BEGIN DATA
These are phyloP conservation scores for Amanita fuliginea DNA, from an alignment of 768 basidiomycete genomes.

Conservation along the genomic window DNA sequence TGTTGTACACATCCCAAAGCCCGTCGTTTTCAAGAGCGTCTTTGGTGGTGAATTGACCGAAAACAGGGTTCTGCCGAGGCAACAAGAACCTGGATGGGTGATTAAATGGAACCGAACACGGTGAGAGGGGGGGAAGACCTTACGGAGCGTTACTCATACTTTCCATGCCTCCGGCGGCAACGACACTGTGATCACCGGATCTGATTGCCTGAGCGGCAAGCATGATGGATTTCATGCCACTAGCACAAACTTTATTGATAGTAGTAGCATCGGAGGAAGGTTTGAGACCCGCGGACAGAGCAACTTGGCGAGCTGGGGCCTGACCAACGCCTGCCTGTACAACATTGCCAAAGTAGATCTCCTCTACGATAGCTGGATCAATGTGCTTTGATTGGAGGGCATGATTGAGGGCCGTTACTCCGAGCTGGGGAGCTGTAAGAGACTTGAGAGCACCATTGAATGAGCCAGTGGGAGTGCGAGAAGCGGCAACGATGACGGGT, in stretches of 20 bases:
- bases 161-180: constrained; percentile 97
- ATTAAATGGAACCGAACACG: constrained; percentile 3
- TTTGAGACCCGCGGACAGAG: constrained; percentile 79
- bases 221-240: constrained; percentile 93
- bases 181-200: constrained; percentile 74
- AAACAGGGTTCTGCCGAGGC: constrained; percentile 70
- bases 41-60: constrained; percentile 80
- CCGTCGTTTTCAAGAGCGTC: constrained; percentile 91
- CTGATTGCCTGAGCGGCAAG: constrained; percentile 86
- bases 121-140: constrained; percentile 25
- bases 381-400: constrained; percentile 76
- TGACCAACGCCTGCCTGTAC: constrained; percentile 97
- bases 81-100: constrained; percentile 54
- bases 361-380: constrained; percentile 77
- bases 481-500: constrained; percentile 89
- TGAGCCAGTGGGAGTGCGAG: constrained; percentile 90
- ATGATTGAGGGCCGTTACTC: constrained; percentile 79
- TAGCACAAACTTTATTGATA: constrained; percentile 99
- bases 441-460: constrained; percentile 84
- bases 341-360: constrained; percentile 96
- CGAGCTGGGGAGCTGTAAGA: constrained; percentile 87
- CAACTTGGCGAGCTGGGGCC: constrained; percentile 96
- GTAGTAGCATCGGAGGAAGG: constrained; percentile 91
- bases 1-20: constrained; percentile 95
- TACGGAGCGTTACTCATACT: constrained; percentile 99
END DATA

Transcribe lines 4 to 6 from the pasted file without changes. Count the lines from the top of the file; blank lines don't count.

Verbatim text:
- ATTAAATGGAACCGAACACG: constrained; percentile 3
- TTTGAGACCCGCGGACAGAG: constrained; percentile 79
- bases 221-240: constrained; percentile 93